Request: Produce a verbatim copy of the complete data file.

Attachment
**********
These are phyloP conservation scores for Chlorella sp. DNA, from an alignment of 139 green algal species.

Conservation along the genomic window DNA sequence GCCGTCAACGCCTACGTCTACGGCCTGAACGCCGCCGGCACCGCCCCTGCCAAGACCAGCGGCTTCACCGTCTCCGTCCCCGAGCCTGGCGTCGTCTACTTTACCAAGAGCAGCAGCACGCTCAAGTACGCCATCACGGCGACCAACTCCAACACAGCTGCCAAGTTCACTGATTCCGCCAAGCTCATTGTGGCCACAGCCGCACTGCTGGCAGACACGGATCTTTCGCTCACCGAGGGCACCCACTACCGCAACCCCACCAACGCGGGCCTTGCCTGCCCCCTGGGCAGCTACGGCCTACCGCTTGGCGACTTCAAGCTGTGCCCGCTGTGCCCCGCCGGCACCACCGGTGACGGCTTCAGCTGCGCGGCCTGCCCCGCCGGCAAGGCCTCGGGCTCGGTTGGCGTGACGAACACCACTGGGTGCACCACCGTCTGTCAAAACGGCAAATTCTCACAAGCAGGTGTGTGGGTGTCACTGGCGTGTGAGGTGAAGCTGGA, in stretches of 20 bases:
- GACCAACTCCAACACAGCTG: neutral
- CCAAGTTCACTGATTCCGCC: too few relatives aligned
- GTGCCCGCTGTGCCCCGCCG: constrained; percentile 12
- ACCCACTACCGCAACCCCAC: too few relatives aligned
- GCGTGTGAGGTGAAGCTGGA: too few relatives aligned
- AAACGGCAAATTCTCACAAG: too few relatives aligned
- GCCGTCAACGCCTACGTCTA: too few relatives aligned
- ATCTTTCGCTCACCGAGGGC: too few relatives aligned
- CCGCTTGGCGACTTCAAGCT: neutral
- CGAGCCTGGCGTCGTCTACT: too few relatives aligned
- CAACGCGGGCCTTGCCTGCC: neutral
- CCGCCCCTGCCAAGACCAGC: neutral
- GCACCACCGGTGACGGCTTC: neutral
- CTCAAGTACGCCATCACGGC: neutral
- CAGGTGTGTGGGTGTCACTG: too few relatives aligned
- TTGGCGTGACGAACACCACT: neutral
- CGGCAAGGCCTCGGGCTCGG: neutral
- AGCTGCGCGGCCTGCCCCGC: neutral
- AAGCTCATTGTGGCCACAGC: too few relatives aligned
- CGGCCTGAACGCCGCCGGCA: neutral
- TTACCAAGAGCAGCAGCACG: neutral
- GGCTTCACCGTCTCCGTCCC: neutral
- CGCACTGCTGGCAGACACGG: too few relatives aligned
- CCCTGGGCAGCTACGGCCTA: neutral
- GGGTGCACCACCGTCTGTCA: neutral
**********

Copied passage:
These are phyloP conservation scores for Chlorella sp. DNA, from an alignment of 139 green algal species.

Conservation along the genomic window DNA sequence GCCGTCAACGCCTACGTCTACGGCCTGAACGCCGCCGGCACCGCCCCTGCCAAGACCAGCGGCTTCACCGTCTCCGTCCCCGAGCCTGGCGTCGTCTACTTTACCAAGAGCAGCAGCACGCTCAAGTACGCCATCACGGCGACCAACTCCAACACAGCTGCCAAGTTCACTGATTCCGCCAAGCTCATTGTGGCCACAGCCGCACTGCTGGCAGACACGGATCTTTCGCTCACCGAGGGCACCCACTACCGCAACCCCACCAACGCGGGCCTTGCCTGCCCCCTGGGCAGCTACGGCCTACCGCTTGGCGACTTCAAGCTGTGCCCGCTGTGCCCCGCCGGCACCACCGGTGACGGCTTCAGCTGCGCGGCCTGCCCCGCCGGCAAGGCCTCGGGCTCGGTTGGCGTGACGAACACCACTGGGTGCACCACCGTCTGTCAAAACGGCAAATTCTCACAAGCAGGTGTGTGGGTGTCACTGGCGTGTGAGGTGAAGCTGGA, in stretches of 20 bases:
- GACCAACTCCAACACAGCTG: neutral
- CCAAGTTCACTGATTCCGCC: too few relatives aligned
- GTGCCCGCTGTGCCCCGCCG: constrained; percentile 12
- ACCCACTACCGCAACCCCAC: too few relatives aligned
- GCGTGTGAGGTGAAGCTGGA: too few relatives aligned
- AAACGGCAAATTCTCACAAG: too few relatives aligned
- GCCGTCAACGCCTACGTCTA: too few relatives aligned
- ATCTTTCGCTCACCGAGGGC: too few relatives aligned
- CCGCTTGGCGACTTCAAGCT: neutral
- CGAGCCTGGCGTCGTCTACT: too few relatives aligned
- CAACGCGGGCCTTGCCTGCC: neutral
- CCGCCCCTGCCAAGACCAGC: neutral
- GCACCACCGGTGACGGCTTC: neutral
- CTCAAGTACGCCATCACGGC: neutral
- CAGGTGTGTGGGTGTCACTG: too few relatives aligned
- TTGGCGTGACGAACACCACT: neutral
- CGGCAAGGCCTCGGGCTCGG: neutral
- AGCTGCGCGGCCTGCCCCGC: neutral
- AAGCTCATTGTGGCCACAGC: too few relatives aligned
- CGGCCTGAACGCCGCCGGCA: neutral
- TTACCAAGAGCAGCAGCACG: neutral
- GGCTTCACCGTCTCCGTCCC: neutral
- CGCACTGCTGGCAGACACGG: too few relatives aligned
- CCCTGGGCAGCTACGGCCTA: neutral
- GGGTGCACCACCGTCTGTCA: neutral